In the pregnancy and postpartum fitness area there are a plenty of arbitrary rules thrown around that have very little research to back them up. Waiting 6-8 weeks after having a baby is not one of them.
“When can I go back to running/working out?” is the question I get asked the most and one I understand both on a personal and professional level. After giving birth to each of my children, aside from desperately wanting to sleep, I wanted to RUN. As a lifelong athlete, I feel most like myself when I can move freely and sweat liberally. And while I was fine to modify my exercise during pregnancy to accommodate how I felt or how big I was, I eagerly awaited the day when I could return to track workouts and marathon training.
Science tells us that our tissue takes 6-8 weeks to heal properly and create a sufficient amount of scar tissue when damaged. There is not one woman who delivers a baby, either vaginally or by C-section, who doesn’t have damage to her tissue. Aside from surgical incisions, episiotomies, and perineal tearing, there is the damage to the pelvic floor musculature from pushing during labor. And for my C-section moms, too much pressure on the abdominal wall during this time can lead to a hernia.
The bleeding that happens postpartum (lochia) is a good indication of where you are with some of the healing process. It should become lighter and more pink before you consider exercise beyond walking around and daily care of yourself and your baby. Raising your heart rate and increasing blood flow in the form of exercise while you are ACTIVELY BLEEDING is highly discouraged.
A common issue I see with my active moms is a woman who gave birth, went back to heavy workouts far too soon, and who is coming in to see me a year later because she has developed pelvic organ prolapse, incontinence, or hip/back pain. Come to find out, she was running two weeks postpartum and her symptoms went from zero “I feel great!” to terrible “how did this happen?” slowly over the year.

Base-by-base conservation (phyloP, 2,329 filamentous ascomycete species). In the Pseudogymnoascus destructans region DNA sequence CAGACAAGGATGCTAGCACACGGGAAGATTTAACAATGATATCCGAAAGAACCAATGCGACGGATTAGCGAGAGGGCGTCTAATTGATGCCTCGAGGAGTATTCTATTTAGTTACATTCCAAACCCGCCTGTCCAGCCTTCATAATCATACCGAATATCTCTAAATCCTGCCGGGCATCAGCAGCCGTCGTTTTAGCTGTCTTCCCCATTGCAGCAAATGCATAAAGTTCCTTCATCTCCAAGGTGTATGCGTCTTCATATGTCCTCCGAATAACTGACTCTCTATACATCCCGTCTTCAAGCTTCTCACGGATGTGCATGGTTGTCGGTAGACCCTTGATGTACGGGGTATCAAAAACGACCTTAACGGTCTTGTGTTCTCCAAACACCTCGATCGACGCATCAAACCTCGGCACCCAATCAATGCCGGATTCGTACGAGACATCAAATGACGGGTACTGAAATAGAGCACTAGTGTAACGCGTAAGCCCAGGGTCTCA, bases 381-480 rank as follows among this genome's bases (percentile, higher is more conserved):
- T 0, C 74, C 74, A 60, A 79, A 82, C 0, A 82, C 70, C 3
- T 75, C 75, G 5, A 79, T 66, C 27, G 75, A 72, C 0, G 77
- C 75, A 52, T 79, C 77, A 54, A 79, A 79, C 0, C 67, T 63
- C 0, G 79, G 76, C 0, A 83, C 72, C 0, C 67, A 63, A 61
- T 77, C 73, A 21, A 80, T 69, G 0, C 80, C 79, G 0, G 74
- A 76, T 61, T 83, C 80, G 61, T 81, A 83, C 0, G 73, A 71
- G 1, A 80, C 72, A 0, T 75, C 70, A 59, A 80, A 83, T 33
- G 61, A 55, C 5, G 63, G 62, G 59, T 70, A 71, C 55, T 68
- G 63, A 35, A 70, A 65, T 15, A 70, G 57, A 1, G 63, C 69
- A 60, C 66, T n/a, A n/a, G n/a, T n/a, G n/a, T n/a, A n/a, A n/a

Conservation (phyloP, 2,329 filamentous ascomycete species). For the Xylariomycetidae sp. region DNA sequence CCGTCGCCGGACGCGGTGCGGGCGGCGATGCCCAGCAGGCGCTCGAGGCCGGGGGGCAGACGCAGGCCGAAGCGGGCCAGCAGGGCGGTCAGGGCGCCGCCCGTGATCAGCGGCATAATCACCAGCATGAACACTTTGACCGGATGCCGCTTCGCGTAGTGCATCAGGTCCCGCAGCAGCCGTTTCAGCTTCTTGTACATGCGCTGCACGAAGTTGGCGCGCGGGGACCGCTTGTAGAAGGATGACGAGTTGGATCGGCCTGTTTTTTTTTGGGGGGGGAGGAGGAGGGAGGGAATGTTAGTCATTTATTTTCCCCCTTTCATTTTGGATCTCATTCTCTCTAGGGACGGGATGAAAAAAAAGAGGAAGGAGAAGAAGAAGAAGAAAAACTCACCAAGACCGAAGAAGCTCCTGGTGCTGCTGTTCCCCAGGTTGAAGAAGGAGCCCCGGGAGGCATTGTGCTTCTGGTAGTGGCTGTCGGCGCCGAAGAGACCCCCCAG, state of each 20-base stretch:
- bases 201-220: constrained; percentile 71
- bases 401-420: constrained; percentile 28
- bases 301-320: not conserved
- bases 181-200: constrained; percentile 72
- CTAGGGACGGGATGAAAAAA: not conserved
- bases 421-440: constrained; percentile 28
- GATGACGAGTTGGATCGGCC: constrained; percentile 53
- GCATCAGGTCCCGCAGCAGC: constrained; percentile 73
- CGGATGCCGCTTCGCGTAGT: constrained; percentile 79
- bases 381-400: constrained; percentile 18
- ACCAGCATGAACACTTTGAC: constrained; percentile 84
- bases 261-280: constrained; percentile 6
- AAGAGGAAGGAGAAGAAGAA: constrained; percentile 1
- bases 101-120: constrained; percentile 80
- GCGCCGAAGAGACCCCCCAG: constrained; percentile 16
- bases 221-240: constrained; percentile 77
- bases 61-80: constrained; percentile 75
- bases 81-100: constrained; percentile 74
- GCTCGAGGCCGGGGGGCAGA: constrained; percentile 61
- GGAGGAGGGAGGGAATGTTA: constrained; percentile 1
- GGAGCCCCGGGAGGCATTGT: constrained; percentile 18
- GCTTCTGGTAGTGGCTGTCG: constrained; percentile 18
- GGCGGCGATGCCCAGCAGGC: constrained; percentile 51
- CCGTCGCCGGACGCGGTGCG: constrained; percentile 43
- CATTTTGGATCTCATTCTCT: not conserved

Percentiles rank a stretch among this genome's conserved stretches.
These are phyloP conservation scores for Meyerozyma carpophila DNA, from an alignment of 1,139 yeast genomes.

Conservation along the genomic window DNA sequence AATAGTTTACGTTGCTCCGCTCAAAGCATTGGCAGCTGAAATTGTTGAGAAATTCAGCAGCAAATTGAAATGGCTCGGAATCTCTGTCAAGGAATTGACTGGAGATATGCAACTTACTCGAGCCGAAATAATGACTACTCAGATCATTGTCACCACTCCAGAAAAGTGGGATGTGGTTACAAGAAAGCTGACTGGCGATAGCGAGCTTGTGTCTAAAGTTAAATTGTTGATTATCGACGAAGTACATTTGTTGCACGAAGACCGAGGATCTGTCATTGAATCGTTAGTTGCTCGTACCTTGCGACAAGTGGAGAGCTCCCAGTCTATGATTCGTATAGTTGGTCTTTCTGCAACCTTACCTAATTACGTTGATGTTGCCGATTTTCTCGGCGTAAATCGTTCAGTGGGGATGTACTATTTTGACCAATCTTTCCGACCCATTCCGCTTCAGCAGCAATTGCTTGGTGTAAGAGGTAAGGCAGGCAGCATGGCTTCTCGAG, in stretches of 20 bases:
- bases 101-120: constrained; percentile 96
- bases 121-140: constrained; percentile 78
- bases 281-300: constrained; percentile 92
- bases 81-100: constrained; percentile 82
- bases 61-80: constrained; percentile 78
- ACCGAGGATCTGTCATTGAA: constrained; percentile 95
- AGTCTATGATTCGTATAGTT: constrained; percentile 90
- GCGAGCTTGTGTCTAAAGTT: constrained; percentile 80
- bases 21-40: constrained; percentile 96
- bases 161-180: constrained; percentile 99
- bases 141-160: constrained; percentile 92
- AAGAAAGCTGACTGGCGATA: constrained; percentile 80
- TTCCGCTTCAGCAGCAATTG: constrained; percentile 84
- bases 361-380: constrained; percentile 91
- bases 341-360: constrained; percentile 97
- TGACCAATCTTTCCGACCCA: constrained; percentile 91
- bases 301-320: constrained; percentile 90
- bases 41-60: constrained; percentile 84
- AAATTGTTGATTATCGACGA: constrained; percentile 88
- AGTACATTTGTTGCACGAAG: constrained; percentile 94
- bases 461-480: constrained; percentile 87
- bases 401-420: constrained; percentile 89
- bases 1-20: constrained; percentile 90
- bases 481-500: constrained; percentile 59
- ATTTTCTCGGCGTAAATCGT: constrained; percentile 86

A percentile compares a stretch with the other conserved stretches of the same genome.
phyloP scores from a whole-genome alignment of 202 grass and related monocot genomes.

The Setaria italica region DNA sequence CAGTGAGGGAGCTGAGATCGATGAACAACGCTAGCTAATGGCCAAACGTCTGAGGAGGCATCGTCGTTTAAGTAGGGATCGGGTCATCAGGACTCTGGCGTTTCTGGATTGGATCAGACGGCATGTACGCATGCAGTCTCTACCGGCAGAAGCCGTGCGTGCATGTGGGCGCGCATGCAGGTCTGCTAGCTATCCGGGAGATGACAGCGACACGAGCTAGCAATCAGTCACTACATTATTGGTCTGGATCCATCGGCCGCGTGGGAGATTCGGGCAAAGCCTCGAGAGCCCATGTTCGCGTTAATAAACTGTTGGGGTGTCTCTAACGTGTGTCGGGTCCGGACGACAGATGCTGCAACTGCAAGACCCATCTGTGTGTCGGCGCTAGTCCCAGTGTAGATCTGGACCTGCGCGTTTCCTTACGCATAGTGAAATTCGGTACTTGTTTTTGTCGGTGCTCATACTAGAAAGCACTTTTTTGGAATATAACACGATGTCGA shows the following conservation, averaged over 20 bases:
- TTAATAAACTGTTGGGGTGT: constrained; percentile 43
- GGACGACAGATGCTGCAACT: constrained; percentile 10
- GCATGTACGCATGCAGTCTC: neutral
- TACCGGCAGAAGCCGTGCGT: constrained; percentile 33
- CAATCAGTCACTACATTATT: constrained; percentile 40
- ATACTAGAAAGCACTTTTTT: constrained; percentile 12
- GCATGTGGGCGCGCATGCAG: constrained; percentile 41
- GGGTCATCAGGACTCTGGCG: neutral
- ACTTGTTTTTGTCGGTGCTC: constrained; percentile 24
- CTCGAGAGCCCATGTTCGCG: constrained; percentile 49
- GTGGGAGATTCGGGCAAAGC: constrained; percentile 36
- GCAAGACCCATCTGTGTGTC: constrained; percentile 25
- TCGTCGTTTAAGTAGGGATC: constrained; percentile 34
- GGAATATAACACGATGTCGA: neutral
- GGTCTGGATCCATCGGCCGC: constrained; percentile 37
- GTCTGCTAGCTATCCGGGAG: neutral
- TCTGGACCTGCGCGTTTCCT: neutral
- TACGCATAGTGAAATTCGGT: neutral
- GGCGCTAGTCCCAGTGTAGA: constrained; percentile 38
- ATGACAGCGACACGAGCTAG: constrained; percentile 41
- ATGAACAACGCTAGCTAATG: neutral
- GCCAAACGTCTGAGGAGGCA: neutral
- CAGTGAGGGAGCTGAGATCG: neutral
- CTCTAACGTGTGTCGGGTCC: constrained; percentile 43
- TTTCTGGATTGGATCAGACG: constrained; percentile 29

If you are breastfeeding, your metabolic needs are changing rapidly immediately postpartum. Hydration becomes a never-ending battle and nursing moms are often ravenous in the first weeks/months. Your body is still trying to keep two humans alive. Layering on workouts while your body is adjusting to new needs creates an additional energy deficit during an already exhausting time.
Which leads me to the biggest reason why you should wait six weeks to work out: YOU NEED SLEEP. Your body is working SO HARD to heal during this time and healing takes a tremendous amount of energy to do right. Plus, your beautiful bundle of joy is likely not letting you sleep for more than 2 hours at a clip, so you’re already sleep deprived. Add onto that jumping into hard workouts right away and you are just asking for trouble.
Here’s what I recommend: Take it easy. Go for walks. Wait for the bleeding to subside. Wait for the soreness to go away. If you’re feeling super antsy, maybe try some light cycling (if you can sit) or a gentle workout with super-light resistance on the elliptical. Maybe some gentle breathing exercises to re-introduce your abs to what it means to move inward. If you feel ok carrying your baby in a carrier, try some walking around your neighborhood that way.
The guidelines for exercise during pregnancy are meant to be just that: guidelines. But there is science behind the 6-8 week waiting period before returning to intense exercise postpartum. Get the all-clear from your Ob, ask for a PT prescription, and then start the rehabilitative process with a pelvic floor physical therapist.
You have time to get back into shape. You have time to lose the baby weight. If you push yourself too soon, you might inadvertently take yourself out of the game for much longer than 6-8 weeks. Take those walks to clear your head and move your body, but remember that it took nine full months for your body to create a life, you can give it at least 6 weeks of rest after performing a miracle.